Compassion Essential in Healing from Child Sexual Abuse
By Betsy Kanarowski, Ph.D., LCSW | Chief Program Officer
Compassion. The desire to alleviate others’ suffering is a binding force of our shared humanity and an integral part of our community. But what about providing that same non-judgmental love, support, and kindness to ourselves when we are hurting? Self-compassion is compassion turned inward, and it is often much more difficult to practice. However, it is just as important and is a key component of navigating challenging or traumatic experiences. At Saprea, we are committed to liberating individuals and society from child sexual abuse and its lasting impacts. One way we do this is through bringing compassion and self-compassion together to provide healing services for women who experienced the trauma of child sexual abuse.
One in four women is a survivor of child sexual abuse. This trauma is not just something that you get over or put behind you when you reach adulthood. The effects are real and can have long lasting impacts on the brain, body, emotions, behaviors, and relationships. Many survivors struggle with lifelong shame associated with both the abuse and its effects, and incorrectly believe that they are inherently broken or unworthy and that these feelings of inadequacy will never change.
This is where the role of compassion comes in. At Saprea, compassion is woven into everything we do. Saprea’s free retreats for adult female survivors of child sexual abuse are funded by compassionate donors who generously set the stage for healing with their selfless desire to relieve the pain of people they have never met. At the retreat, clinical therapists and supportive staff provide a safe and nurturing environment where women learn that despite what they may have believed, there is not something fundamentally wrong with them. In fact, they have been responding in a normal way to a very abnormal and traumatic experience.
Through evidence-based educational and experiential classes, retreat participants explore practical and accessible steps that support their healing journeys. Self-compassion, which includes treating yourself how you would treat a close friend who is hurting, is introduced as a way to combat overwhelming shame. Women build community and make emotional connections not only with each other but also with themselves. Education and community don’t stop after the four-day in-person retreat. An online course consisting of self-guided and live classes provides participants a welcoming space to further explore healing concepts and practice new skills.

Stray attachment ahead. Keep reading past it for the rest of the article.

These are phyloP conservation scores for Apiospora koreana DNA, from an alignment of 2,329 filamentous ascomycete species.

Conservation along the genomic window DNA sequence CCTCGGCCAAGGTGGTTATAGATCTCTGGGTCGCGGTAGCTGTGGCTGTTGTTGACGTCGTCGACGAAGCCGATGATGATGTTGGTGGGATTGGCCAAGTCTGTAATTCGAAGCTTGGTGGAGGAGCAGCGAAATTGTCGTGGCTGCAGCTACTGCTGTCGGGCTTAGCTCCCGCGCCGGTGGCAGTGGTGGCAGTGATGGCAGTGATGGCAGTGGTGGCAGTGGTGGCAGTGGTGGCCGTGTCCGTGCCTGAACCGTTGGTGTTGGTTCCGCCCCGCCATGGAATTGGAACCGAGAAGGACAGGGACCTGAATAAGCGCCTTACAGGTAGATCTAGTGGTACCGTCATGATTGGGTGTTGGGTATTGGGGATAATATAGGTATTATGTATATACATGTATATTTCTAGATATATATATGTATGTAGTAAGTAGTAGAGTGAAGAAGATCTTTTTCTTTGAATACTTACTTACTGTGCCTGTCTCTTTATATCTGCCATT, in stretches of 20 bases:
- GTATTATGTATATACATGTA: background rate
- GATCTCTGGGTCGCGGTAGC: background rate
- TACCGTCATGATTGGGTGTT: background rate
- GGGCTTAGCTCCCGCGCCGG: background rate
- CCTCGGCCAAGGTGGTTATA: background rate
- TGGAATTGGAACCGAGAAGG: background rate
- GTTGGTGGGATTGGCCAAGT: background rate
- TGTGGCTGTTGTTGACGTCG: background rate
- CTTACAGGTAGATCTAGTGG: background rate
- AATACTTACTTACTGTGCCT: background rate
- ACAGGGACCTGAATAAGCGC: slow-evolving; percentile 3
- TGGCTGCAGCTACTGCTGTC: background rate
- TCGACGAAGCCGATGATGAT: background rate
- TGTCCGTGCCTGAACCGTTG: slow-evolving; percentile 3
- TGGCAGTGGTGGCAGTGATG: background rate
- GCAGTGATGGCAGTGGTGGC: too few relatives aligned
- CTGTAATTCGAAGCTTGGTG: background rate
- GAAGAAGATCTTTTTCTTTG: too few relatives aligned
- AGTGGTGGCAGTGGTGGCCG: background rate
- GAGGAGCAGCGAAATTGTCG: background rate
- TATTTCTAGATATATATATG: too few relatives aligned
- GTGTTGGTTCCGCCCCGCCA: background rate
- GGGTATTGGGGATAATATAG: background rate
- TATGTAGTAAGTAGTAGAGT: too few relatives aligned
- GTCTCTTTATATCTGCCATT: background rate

If you have a loved one who is a survivor, or if you wish to channel your compassion into action, please go to saprea.org to learn more about ways you can provide support. If you are a survivor who is struggling with the aftermath of child sexual abuse, I encourage you to learn more about our no-cost healing services. Please take a moment and give yourself the compassion that you so easily bestow on others. Think of what you would tell a friend – and believe that you too are deserving of love, respect, grace when you make mistakes, and healing.
Betsy Kanarowski, Ph.D., LCSW, is the Chief Program Officer for Saprea, a nonprofit with offices and retreats in Utah and Georgia, that exists to liberate individuals and society from child sexual abuse and its lasting impacts. April is National Child Abuse Prevention Month and Sexual Violence Awareness Month. Learn more at saprea.org.